Research into the biology of extracellular vesicles (EVs), including exosomes and microvesicles, has expanded significantly with advances in EV isolation techniques, a better understanding of the surface markers that characterize exosomes and microvesicles, and greater information derived from -omics approaches on the proteins, lipids, mRNAs, and microRNAs (miRNAs) transported by EVs. We have recently discovered a role for exosome-derived miRNAs in age-related bone loss and osteoarthritis, two conditions that impose a significant public health burden on the aging global population. Previous work has also revealed multiple roles for EVs and their miRNAs in muscle regeneration and congenital myopathies. Thus, EVs appear to be involved in a number of degenerative conditions that impact the musculoskeletal system, indicating that the musculoskeletal system is an excellent model for investigating the role of EVs in tissue maintenance and repair. This review highlights the role of EVs in bone, skeletal muscle, and joint health, including both normal tissue metabolism as well as tissue injury repair and regeneration. A consistent theme that emerges from study of musculoskeletal EVs is that various miRNAs appear to mediate a number of key pathological processes. These findings point to a potential therapeutic opportunity to target EV-derived miRNAs as a strategy for improving musculoskeletal function.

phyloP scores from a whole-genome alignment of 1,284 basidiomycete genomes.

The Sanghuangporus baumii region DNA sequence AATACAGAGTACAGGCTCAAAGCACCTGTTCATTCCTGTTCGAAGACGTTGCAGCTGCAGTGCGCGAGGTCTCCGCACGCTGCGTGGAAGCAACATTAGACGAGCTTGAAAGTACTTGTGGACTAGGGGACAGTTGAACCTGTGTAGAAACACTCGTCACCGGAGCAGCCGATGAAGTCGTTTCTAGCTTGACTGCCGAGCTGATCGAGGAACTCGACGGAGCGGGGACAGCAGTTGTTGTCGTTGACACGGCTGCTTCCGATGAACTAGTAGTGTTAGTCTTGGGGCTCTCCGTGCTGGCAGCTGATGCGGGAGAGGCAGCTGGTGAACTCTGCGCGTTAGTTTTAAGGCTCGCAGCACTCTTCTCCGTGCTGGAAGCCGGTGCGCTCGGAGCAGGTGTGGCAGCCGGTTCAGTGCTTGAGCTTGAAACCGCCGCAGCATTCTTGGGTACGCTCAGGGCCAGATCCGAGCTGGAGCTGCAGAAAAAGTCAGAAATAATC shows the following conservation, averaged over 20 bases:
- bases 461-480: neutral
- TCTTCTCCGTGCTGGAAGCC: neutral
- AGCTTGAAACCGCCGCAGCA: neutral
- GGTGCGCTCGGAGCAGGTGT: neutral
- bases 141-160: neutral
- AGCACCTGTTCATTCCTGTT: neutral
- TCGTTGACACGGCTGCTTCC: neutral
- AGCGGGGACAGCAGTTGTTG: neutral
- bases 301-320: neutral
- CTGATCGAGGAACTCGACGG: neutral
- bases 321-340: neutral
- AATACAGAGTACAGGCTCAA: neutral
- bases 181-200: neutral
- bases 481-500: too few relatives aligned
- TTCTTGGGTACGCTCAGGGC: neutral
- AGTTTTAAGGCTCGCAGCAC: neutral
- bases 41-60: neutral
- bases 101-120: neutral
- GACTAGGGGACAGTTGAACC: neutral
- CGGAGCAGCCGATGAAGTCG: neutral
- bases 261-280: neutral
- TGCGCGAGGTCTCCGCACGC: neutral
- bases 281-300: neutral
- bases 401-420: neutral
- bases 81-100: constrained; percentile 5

Keywords: Exosomes; Muscular dystrophy; Osteoarthritis; Osteoporosis; microRNA.
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